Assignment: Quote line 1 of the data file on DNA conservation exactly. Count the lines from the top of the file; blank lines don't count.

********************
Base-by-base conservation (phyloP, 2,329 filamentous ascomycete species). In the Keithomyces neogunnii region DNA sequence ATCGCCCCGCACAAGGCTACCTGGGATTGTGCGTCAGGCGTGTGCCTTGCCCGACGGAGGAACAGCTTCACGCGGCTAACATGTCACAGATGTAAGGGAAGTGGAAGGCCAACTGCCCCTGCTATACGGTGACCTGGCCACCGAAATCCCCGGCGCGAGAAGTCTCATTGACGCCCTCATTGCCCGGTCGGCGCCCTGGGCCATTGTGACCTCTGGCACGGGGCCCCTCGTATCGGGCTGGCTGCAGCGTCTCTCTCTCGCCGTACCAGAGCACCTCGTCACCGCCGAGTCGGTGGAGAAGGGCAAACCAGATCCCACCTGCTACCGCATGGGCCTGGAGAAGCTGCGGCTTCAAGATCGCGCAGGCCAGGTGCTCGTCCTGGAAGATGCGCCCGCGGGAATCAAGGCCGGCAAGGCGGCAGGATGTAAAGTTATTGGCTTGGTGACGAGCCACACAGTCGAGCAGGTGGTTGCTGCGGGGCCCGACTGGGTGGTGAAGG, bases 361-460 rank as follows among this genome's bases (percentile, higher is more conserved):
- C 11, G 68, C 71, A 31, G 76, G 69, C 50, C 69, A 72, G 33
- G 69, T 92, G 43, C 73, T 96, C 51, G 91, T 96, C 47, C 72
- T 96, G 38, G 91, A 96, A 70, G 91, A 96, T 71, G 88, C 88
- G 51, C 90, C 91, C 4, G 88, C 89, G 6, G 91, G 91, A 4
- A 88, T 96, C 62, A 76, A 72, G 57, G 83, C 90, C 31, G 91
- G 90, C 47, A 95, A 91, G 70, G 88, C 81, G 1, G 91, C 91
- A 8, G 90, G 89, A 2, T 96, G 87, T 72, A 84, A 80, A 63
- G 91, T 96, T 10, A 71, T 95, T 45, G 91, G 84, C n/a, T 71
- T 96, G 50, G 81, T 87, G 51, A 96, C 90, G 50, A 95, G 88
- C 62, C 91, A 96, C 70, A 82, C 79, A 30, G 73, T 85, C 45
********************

Base-by-base conservation (phyloP, 2,329 filamentous ascomycete species). In the Keithomyces neogunnii region DNA sequence ATCGCCCCGCACAAGGCTACCTGGGATTGTGCGTCAGGCGTGTGCCTTGCCCGACGGAGGAACAGCTTCACGCGGCTAACATGTCACAGATGTAAGGGAAGTGGAAGGCCAACTGCCCCTGCTATACGGTGACCTGGCCACCGAAATCCCCGGCGCGAGAAGTCTCATTGACGCCCTCATTGCCCGGTCGGCGCCCTGGGCCATTGTGACCTCTGGCACGGGGCCCCTCGTATCGGGCTGGCTGCAGCGTCTCTCTCTCGCCGTACCAGAGCACCTCGTCACCGCCGAGTCGGTGGAGAAGGGCAAACCAGATCCCACCTGCTACCGCATGGGCCTGGAGAAGCTGCGGCTTCAAGATCGCGCAGGCCAGGTGCTCGTCCTGGAAGATGCGCCCGCGGGAATCAAGGCCGGCAAGGCGGCAGGATGTAAAGTTATTGGCTTGGTGACGAGCCACACAGTCGAGCAGGTGGTTGCTGCGGGGCCCGACTGGGTGGTGAAGG, bases 361-460 rank as follows among this genome's bases (percentile, higher is more conserved):